Seetoh Lin-Yoke is retiring in October from fund management sales. A long-serving executive at Baring Asset Management in Hong Kong, she is one of the local industry's best-known institutional sales people.
For now she wants to try spending time with her family. "I want to take a break, spend time with my kids, and see if I can get used to life as a full-time mother," she says. Although Singaporean, she will stay in Hong Kong.
Barings has recruited a headhunter to seek a replacement. But by dint of her experience and her contacts, Seetoh leaves behind a big pair of shoes to fill.
She joined Barings in 1989 where she worked on the retail side of the business, establishing relationships with wholesale distributors. In 1998 she switched to institutional sales, and in 2000 assumed responsibility for both as director and head of sales for Hong Kong. She reports to Hong Kong-based managing director Syd Bone.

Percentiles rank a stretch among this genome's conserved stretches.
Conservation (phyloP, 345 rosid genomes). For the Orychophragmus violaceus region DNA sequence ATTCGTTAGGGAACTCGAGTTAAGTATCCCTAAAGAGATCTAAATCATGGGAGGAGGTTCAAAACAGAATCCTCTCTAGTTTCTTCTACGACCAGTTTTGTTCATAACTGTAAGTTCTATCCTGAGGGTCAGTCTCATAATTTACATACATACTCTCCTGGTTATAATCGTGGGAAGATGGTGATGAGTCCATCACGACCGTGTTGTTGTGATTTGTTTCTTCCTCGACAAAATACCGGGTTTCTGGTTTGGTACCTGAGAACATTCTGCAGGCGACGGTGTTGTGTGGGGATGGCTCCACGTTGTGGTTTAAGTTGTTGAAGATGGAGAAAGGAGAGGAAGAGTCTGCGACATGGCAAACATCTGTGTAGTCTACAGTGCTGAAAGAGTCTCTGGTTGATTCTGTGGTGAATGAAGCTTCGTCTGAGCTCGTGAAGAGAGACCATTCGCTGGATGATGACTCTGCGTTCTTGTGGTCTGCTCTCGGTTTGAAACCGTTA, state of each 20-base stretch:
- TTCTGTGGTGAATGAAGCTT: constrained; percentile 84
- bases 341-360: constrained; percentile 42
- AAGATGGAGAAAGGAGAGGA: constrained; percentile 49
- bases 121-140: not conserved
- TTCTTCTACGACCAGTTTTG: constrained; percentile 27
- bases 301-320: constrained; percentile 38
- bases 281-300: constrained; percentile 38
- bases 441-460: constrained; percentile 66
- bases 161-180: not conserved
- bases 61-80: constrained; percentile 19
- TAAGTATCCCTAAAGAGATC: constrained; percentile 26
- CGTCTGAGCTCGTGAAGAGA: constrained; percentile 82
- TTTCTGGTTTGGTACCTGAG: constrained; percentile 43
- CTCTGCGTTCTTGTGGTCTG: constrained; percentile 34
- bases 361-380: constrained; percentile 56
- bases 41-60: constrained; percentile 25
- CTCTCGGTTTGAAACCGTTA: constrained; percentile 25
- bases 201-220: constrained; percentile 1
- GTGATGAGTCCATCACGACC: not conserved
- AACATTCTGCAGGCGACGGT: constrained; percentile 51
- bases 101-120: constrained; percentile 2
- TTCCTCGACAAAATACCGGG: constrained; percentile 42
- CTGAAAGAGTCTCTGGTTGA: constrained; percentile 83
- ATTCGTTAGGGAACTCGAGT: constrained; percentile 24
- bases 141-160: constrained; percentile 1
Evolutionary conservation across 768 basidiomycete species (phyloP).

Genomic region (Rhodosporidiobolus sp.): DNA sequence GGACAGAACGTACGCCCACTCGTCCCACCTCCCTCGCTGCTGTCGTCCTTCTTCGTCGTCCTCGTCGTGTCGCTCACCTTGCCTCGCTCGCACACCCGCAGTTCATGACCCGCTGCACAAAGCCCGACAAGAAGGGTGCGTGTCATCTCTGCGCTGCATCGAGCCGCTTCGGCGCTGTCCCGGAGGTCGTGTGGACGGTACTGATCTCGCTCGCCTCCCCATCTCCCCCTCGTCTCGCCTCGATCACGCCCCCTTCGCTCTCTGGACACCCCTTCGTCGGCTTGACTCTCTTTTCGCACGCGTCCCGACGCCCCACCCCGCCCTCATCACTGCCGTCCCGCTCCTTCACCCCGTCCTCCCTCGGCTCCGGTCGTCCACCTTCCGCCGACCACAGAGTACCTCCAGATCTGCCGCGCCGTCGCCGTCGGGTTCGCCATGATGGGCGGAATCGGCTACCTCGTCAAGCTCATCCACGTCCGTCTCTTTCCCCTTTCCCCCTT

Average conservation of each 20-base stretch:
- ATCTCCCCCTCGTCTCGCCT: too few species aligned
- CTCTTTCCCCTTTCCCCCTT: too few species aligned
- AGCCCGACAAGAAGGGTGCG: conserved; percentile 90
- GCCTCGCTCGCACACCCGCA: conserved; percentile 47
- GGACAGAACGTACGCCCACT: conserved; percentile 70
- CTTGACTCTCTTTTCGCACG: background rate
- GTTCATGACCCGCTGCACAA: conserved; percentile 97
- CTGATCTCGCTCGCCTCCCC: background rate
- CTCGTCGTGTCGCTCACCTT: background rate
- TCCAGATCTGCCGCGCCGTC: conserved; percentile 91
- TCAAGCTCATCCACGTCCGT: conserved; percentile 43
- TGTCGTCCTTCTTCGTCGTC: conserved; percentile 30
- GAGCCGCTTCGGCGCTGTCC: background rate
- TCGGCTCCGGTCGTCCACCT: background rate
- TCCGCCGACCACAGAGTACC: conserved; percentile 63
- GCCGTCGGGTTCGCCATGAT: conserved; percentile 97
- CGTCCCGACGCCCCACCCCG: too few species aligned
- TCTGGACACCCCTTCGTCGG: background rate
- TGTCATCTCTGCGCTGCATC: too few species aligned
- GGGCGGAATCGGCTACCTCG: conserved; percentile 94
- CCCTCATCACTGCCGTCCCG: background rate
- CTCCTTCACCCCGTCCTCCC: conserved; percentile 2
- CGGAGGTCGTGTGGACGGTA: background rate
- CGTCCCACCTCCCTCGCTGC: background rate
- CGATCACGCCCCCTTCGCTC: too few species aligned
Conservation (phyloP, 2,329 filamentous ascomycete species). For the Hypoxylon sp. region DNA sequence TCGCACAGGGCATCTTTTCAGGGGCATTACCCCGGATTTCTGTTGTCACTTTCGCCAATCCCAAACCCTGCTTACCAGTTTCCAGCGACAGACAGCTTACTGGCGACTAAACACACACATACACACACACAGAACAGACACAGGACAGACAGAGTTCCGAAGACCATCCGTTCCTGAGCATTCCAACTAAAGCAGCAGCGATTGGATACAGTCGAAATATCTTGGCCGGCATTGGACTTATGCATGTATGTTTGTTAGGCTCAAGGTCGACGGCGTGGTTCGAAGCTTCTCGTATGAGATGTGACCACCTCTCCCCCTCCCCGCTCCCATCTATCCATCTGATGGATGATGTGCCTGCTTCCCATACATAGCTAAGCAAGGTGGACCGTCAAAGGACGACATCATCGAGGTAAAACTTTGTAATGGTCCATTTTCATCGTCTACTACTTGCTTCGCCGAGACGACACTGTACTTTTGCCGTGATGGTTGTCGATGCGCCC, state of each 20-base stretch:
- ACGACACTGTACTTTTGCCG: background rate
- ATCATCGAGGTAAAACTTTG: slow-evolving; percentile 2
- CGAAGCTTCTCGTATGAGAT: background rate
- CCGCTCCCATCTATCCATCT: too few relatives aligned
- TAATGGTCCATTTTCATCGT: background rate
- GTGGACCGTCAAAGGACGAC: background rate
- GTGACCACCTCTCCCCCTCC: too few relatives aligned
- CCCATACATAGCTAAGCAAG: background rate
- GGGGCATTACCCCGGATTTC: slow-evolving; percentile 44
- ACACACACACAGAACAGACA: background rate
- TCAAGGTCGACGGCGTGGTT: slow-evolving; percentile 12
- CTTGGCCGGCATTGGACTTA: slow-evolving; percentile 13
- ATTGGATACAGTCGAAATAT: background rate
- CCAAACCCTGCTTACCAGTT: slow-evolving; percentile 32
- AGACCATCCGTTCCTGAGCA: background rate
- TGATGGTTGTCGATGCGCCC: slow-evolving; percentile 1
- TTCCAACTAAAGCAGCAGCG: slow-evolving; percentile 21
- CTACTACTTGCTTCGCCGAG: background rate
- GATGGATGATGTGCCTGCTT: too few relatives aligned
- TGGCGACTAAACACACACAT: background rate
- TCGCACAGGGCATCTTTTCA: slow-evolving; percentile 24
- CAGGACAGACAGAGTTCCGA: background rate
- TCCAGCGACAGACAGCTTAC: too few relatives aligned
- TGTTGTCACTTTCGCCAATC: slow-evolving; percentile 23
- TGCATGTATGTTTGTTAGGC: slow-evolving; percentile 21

Barings has a sales and client support team of five people plus two support staff in Hong Kong serving the region, as well as offices in Taipei and Tokyo. It also manages regional portfolios in a team led by Kheim Do from Hong Kong.
The firm has had a presence in Asia since 1975. "We have institutional clients that go back as far as 1978," says Seetoh.
Nonetheless, competitors and other industry people familiar with the firm say this is an uncertain period for Baring Asset Management. It is seen as an institutional specialist in the much bigger ING Group, which also has its own institutional management capability, although that is geared around its insurance business. Barings was once a major player in Hong Kong, reportedly with assets under management in the $13-14 billion range, but that number has dwindled considerably since the Asian financial crisis.